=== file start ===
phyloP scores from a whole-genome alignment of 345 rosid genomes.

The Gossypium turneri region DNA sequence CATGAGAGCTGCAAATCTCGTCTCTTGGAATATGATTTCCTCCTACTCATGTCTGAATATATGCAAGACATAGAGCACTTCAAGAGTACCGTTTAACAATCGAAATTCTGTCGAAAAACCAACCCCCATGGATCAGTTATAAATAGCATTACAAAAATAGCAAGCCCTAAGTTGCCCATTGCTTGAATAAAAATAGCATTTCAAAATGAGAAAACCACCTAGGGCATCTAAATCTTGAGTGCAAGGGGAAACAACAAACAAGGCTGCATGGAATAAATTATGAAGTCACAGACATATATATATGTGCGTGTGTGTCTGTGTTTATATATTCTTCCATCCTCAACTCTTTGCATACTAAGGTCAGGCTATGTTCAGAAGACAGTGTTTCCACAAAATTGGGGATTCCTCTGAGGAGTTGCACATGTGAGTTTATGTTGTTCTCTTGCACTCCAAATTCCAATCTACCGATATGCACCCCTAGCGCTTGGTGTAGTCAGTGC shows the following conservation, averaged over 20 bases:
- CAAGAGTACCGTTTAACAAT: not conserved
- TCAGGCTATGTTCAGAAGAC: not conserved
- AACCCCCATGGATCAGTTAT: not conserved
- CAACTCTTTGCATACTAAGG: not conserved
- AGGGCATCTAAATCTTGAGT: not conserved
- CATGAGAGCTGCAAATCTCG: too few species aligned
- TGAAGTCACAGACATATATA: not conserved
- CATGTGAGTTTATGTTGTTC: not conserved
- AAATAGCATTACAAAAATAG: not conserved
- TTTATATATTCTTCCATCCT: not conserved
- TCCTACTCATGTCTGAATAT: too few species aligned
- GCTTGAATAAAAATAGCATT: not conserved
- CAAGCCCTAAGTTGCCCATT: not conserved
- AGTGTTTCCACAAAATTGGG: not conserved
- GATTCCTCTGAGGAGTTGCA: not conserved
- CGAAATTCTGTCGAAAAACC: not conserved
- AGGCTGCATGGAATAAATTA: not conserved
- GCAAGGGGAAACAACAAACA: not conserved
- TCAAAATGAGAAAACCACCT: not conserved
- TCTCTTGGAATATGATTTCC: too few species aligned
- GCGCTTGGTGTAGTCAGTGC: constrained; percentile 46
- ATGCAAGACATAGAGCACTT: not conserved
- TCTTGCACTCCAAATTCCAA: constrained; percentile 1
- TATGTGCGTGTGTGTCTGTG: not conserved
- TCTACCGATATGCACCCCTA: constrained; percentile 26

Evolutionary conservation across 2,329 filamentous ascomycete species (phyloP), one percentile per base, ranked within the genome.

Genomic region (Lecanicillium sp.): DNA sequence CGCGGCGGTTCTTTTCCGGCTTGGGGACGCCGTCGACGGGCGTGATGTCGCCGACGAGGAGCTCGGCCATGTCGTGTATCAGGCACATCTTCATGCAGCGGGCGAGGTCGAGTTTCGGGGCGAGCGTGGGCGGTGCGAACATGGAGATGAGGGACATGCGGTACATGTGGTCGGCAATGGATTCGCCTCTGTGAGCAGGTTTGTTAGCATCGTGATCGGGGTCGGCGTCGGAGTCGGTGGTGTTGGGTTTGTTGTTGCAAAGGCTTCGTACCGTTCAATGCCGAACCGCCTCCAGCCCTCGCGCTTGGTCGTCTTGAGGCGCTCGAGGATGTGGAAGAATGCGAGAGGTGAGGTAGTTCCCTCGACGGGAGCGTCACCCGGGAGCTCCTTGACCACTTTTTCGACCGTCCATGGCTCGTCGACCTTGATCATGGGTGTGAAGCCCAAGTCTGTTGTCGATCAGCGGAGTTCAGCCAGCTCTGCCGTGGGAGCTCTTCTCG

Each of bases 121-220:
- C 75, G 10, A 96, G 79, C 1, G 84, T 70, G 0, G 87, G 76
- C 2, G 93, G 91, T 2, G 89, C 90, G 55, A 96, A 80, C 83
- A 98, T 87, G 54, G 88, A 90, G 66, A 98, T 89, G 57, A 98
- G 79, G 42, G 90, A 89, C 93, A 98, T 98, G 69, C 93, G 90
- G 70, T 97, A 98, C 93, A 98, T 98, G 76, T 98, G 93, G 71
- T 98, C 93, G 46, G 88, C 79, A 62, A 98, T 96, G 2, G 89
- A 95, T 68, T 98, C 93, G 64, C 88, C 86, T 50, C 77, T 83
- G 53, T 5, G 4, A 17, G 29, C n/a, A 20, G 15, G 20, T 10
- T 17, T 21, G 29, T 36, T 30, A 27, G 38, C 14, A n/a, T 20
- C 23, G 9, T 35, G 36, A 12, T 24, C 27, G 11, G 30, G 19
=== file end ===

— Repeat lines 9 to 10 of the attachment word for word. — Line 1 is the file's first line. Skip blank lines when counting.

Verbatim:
- TGAAGTCACAGACATATATA: not conserved
- CATGTGAGTTTATGTTGTTC: not conserved